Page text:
Only the tourists fill the early tables, however.  In the Plaza close to my home, very much a place for locals, the bars are empty at 7 or 8pm (see photo above – you’ll just have to believe me that it was 7.30pm!).  Indeed, if I suggest to a Spanish friend that we have a beer or glass of wine at 7pm, they giggle nervously (in the way you might if I suggested such a thing at 10.30am…).  Closer friends just come straight out with: “At this time?”.  By 11pm the place is thronging –  with children as well as adults.  They all come out together and there’s a playground for the kids while their parents enjoy a relaxed meal nearby.  It’s very strange for foreign eyes to see children on climbing frames at midnight!

But it’s a lovely, inclusive atmosphere in the deliciously warm evenings, when the intense heat of the day has subsided.  And because the children aren’t made to sit up straight at the table, but are free to run around (within sight, but not around the tables), generally there is none of the intrusive wailing or whining, dreaded by adult diners.

At 9 the bars start to fill with the early crowd...

Because of the heat, office workers start early (about 7.30/8am) and stop for lunch at 3pm – to return to work at around 5pm after a siesta.  On occasions when a return to work isn’t required late afternoon, there is the potential for a serious boozy lunch – and no one does a boozy lunch like the Spaniards!  The last one I was invited to began at 3pm and ended at 7.30pm…  Everything is taken at a leisurely pace – I have had to curb my natural tendency to scoff everything in front of me as if it’s about to be confiscated.  Shared food in the middle of the table is picked at slowly, while drinks slip down rather more quickly and the focus is on the chat, the teasing, the joking.

I’m half way acclimatised now… Going out with English friends for supper this evening and not meeting till 9.30.  It’s fine when, as in my case, getting out of bed on a morning is a ‘when I feel like it’ affair and you always have time for a siesta in the afternoon – everything just shunts forward a few hours and pans out rather well.  I certainly couldn’t do it if I had to start work at 7.30am – hardy people, these Spaniards!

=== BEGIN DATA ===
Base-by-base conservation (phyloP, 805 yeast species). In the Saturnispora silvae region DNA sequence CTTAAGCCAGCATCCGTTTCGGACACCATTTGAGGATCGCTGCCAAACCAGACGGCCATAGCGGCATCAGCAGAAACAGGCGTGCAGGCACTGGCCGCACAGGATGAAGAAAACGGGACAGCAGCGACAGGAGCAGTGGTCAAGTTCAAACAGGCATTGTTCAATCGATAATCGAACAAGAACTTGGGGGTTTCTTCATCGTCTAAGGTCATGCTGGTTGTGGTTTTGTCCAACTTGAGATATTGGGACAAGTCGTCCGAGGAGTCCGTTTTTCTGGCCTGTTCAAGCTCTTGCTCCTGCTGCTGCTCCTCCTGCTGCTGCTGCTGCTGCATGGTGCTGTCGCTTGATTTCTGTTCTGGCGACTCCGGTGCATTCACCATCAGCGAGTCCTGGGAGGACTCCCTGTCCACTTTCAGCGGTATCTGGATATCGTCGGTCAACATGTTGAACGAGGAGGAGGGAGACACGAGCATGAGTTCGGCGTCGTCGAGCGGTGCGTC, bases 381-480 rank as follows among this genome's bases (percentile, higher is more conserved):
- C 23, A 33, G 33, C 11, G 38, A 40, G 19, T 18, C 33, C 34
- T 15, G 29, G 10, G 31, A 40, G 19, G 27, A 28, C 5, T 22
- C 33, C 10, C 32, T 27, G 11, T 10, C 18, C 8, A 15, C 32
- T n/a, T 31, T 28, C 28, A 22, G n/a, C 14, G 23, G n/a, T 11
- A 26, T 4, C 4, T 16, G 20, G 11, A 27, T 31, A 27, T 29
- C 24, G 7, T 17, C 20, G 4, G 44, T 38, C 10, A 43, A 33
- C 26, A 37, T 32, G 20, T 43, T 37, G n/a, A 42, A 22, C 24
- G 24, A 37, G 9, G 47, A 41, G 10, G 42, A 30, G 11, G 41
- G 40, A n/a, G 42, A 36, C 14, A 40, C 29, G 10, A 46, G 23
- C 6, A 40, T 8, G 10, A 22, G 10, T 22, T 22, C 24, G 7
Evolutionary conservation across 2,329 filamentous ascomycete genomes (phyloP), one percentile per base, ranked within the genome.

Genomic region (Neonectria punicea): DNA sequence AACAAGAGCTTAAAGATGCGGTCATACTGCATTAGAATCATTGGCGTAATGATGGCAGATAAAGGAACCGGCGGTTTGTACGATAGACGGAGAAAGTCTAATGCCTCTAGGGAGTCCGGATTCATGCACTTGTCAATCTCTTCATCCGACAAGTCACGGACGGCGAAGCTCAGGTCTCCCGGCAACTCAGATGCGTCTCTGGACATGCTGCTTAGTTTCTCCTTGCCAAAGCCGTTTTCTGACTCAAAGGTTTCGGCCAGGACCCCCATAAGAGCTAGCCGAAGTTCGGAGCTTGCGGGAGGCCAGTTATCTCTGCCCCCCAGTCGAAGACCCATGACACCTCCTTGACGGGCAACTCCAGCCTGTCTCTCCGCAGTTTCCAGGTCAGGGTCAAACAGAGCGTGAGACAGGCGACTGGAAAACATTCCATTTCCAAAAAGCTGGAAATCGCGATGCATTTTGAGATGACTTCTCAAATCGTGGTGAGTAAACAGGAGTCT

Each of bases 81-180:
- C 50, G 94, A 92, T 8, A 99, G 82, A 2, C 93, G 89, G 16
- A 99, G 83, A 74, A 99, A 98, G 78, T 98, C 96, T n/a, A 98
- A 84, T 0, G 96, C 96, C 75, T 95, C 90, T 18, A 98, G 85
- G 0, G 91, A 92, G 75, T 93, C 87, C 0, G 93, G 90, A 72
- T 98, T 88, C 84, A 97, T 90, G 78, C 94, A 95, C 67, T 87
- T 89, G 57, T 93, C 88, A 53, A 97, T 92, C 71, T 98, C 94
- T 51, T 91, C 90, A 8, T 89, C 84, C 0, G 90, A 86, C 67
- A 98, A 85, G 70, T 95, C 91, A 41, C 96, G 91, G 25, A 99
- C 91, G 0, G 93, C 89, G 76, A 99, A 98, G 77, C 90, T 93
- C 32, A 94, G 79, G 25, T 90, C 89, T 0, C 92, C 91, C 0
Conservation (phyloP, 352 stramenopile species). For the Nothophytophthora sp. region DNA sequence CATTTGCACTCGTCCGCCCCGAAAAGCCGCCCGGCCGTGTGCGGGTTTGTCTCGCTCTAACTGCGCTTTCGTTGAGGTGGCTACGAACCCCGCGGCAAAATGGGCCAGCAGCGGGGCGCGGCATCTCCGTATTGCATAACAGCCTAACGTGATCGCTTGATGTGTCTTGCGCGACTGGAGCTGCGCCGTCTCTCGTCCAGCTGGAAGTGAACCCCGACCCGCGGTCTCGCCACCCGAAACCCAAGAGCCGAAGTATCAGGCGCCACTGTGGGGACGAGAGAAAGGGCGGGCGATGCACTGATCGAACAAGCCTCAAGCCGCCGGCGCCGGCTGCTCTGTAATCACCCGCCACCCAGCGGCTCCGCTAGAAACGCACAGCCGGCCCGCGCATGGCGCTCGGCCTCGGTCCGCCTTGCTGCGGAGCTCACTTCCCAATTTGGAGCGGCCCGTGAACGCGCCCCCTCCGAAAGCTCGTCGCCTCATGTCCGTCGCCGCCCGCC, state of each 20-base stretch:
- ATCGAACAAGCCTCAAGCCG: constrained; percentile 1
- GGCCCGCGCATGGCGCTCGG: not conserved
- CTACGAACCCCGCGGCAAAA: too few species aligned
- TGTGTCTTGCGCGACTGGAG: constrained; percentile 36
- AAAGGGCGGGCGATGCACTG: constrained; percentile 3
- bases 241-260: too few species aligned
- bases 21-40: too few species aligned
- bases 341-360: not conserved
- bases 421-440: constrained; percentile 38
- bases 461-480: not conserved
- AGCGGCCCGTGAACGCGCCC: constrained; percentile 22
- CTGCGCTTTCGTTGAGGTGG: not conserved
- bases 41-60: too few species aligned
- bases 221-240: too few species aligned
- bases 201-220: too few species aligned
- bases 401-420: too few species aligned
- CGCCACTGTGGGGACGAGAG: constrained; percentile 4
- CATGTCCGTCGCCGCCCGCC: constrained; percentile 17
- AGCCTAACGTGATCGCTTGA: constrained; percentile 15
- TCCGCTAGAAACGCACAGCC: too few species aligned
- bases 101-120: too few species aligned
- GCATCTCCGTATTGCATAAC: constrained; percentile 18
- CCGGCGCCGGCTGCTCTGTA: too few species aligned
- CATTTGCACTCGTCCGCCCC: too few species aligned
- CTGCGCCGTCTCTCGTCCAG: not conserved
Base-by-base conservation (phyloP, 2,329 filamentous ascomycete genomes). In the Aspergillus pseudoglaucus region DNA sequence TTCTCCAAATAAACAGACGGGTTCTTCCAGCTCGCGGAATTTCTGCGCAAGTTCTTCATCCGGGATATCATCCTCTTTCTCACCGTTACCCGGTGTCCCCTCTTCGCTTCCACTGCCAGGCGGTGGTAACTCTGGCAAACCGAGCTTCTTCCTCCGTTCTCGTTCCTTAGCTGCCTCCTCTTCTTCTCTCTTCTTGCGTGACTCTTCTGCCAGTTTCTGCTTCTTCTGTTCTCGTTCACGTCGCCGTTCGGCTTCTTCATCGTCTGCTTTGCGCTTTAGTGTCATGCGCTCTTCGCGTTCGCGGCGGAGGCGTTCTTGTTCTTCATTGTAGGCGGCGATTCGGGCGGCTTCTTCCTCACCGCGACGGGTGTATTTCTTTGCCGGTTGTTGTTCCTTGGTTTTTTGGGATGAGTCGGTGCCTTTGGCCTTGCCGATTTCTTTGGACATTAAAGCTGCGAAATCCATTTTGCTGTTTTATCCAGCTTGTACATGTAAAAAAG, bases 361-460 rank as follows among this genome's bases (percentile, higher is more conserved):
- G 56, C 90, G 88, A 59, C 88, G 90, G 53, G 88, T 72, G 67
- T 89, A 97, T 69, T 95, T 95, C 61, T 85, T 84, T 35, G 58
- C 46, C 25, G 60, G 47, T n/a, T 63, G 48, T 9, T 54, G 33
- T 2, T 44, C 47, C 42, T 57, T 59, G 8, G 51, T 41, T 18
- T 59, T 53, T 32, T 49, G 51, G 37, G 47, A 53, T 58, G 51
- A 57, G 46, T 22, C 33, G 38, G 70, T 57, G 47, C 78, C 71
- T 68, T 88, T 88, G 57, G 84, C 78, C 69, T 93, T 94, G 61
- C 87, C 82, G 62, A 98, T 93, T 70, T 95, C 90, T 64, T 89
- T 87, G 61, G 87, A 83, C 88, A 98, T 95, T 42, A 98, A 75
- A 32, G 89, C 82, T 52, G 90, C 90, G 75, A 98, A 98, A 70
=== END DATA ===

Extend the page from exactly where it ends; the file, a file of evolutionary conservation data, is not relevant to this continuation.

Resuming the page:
Kids still enjoying the Plaza at 11.30pm

Only problem is, by the time I get my butt into gear and want to grab some shopping, the shops close for a few hours (2 till 5 or 6) – maddening!  This brings me to a more serious point about Spanish working hours.  A Sevillan friend tells me that, though enjoyable in many respects, Spanish working hours are a problem currently under review by a National Commission.  For a start, parents’ and children’s work and school hours don’t coincide.  Of course this is often a problem in the UK as well, but it’s exacerbated in Spain by their different social and eating habits.  For example, almost all children go home from school for lunch at 1.30 – but lunch time for parents is not until 3pm…  Then they still have the problem of needing someone to collect them after school, as we do in the UK and elsewhere.  This means that Spanish people spend a higher proportion of their household budget on childcare than other Europeans[1] – and given that the Spanish value family life so highly, it’s an anomaly.  It’s even been suggested that it may partially account for the low birth rate in Spain!

Not surprisingly then, a Government report* found that Spanish workers were experiencing high stress levels in trying to reconcile work and different aspects of their personal lives.  Added to this, their working hours don’t coincide with the rest of Europe – either in the timing or duration of their lunch break – making it difficult for businesses to communicate with other European countries.  The same  report found that while Spanish working hours are among the longest, their productivity is in the bottom 3 (beaten only by Greece and Portugal).

High unemployment has led to widespread protests

Given the economic problems the country is currently facing, this is clearly a problem which needs addressing urgently.  But these practices are so deeply engrained in the life and culture of the country, it’s not going to be easy….  I’m pleased to say that one of the recommendations is that shops should open at hours which suit customers!  Looking forward to its implementation….

*http://www.eurofound.europa.eu/ewco/2006/03/ES0603019I.htm


[1] Ministry of Public Administration and University of Navarra, ‘White Paper on working time structure in Spain’ 2005

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Occult Spain

I was woken by a text from a Spanish friend: “If you want to see something ‘tipico’ of Sevilla, go to Plaza del Salvador in one hour, and take your camera”.  It was only 8.20, and after a late night, I was tempted to ignore it and stay in bed.  I’m very glad I wrestled that urge to the ground and got my lazy ass to the centre… On the way, I saw hints that something was going on – women in traditional bright-coloured long, flouncy-bottomed dresses and men in breeches with dashing black hats hurrying through the streets.

Gypsy caravans in front of the Alcázar